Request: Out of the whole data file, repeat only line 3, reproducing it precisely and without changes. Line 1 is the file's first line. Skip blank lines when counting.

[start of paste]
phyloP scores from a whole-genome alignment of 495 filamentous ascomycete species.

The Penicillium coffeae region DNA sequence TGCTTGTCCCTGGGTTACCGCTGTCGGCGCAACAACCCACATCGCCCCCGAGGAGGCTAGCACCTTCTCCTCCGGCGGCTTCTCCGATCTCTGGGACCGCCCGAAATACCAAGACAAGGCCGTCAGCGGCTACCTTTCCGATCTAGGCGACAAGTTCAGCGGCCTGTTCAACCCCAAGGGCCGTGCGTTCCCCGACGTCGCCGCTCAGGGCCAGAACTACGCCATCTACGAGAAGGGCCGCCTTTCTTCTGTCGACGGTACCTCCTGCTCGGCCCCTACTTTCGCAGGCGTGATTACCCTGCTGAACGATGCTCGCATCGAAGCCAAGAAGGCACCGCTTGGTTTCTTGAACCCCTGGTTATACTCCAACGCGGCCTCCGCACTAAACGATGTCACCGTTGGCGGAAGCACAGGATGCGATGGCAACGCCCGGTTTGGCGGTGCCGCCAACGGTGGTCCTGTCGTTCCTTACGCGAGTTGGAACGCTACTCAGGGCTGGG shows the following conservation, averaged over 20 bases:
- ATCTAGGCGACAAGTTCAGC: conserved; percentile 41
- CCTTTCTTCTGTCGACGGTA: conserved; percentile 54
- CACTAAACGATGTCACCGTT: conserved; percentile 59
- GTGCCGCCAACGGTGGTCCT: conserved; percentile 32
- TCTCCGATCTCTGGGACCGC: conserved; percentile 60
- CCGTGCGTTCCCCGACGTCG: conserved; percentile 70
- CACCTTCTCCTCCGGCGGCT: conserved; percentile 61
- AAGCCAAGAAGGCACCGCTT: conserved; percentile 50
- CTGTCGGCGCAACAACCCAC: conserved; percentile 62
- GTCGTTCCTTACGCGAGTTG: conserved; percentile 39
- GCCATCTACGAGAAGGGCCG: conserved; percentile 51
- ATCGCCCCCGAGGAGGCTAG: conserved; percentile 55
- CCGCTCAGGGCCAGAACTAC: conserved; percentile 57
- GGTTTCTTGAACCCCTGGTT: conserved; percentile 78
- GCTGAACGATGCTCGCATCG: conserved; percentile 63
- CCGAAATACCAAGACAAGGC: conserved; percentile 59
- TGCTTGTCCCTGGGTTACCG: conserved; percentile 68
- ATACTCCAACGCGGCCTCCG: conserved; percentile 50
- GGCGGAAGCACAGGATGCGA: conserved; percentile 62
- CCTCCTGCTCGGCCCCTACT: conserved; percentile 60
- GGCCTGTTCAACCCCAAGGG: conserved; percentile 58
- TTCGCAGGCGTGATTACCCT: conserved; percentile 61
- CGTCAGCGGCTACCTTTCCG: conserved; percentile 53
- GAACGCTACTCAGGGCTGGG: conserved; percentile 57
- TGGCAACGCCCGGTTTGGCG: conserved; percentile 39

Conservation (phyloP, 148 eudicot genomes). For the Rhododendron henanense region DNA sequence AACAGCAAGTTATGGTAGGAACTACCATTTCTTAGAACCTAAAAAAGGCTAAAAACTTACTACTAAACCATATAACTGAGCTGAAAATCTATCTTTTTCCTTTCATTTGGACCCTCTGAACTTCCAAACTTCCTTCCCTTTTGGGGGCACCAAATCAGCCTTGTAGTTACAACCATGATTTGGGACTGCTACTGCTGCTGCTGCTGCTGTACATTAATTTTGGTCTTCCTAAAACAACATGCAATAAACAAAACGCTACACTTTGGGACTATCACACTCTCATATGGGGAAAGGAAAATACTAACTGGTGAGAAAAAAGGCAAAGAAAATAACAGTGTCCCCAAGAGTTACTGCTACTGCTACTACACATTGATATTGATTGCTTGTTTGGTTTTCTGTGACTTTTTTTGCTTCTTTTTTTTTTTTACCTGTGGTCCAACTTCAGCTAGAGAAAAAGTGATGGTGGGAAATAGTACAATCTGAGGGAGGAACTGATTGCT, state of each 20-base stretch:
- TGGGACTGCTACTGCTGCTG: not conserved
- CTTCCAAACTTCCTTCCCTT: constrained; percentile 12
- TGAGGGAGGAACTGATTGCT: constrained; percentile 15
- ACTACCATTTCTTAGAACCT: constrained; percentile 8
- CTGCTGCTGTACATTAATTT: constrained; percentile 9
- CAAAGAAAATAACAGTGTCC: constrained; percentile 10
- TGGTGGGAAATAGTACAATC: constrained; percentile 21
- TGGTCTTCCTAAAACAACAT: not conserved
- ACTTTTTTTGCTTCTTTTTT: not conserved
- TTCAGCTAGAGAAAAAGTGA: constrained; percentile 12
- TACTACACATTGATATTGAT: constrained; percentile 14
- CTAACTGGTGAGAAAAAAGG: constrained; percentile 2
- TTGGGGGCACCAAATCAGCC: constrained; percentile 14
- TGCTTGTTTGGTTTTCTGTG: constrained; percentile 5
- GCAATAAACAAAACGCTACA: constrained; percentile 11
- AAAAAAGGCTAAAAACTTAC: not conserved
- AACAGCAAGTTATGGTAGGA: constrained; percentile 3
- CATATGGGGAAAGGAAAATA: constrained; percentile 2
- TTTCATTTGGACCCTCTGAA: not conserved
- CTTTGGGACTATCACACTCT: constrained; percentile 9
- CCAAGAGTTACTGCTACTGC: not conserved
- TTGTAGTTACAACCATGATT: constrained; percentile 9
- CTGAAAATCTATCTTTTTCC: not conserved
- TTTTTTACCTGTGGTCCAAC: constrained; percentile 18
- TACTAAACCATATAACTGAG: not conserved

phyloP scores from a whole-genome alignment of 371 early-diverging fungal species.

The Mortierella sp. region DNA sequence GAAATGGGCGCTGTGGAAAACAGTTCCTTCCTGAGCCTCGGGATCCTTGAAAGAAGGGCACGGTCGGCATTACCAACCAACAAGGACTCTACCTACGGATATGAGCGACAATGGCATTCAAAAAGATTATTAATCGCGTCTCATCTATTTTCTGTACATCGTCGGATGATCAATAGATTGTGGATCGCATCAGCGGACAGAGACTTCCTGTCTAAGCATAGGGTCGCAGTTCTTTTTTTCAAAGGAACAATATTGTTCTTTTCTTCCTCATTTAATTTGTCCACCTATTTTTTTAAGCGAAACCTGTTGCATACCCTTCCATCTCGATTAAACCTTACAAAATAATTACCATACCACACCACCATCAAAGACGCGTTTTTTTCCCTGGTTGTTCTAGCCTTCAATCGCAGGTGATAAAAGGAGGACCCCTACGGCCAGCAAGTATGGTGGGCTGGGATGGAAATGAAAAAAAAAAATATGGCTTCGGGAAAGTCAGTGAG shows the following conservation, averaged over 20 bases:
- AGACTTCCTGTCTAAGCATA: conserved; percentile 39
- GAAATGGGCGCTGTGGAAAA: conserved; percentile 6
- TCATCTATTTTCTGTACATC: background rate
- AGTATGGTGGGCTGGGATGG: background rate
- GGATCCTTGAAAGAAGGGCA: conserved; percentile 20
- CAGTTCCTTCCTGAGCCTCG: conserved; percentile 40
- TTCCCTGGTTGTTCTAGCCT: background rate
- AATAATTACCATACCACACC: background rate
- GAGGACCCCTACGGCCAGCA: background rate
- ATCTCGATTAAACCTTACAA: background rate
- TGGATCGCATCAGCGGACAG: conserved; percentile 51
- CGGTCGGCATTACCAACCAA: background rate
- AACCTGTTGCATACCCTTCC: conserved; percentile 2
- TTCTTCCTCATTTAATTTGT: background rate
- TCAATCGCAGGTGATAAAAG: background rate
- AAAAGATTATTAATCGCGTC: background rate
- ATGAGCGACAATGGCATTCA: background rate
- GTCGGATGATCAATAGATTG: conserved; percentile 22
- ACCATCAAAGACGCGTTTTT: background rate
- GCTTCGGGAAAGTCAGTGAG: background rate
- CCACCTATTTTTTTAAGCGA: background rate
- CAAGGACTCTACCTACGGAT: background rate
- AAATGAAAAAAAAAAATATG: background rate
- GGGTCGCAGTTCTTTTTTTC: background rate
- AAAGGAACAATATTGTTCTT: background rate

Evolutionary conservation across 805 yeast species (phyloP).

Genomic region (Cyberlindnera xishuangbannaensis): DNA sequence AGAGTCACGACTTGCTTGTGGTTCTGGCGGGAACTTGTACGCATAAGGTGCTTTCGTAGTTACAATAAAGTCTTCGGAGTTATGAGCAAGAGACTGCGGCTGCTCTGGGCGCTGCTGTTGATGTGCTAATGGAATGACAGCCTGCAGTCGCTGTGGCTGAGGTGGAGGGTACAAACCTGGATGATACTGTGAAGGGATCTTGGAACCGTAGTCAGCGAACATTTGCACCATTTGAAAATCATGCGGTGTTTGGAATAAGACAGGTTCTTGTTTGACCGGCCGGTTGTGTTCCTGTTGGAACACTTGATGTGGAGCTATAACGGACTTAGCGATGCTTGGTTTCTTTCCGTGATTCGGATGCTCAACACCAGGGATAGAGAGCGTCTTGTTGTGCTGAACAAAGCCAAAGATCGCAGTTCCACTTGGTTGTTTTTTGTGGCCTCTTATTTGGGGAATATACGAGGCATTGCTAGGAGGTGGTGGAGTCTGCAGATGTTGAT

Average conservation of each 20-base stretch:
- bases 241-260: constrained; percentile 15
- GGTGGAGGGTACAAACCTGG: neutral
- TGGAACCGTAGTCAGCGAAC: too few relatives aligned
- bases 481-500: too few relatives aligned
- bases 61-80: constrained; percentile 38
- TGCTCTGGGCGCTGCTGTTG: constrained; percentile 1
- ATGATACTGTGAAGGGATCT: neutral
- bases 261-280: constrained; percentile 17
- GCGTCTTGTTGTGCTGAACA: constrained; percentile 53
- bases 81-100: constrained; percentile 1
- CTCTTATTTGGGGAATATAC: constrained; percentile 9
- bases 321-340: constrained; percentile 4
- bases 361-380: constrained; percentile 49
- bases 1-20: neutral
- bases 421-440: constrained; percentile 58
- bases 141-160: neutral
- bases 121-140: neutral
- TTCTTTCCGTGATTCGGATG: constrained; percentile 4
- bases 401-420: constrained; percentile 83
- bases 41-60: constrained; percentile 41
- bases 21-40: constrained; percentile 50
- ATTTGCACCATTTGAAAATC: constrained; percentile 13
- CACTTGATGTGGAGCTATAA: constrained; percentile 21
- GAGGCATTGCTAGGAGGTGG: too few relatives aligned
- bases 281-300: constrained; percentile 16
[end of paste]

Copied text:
- ATCTAGGCGACAAGTTCAGC: conserved; percentile 41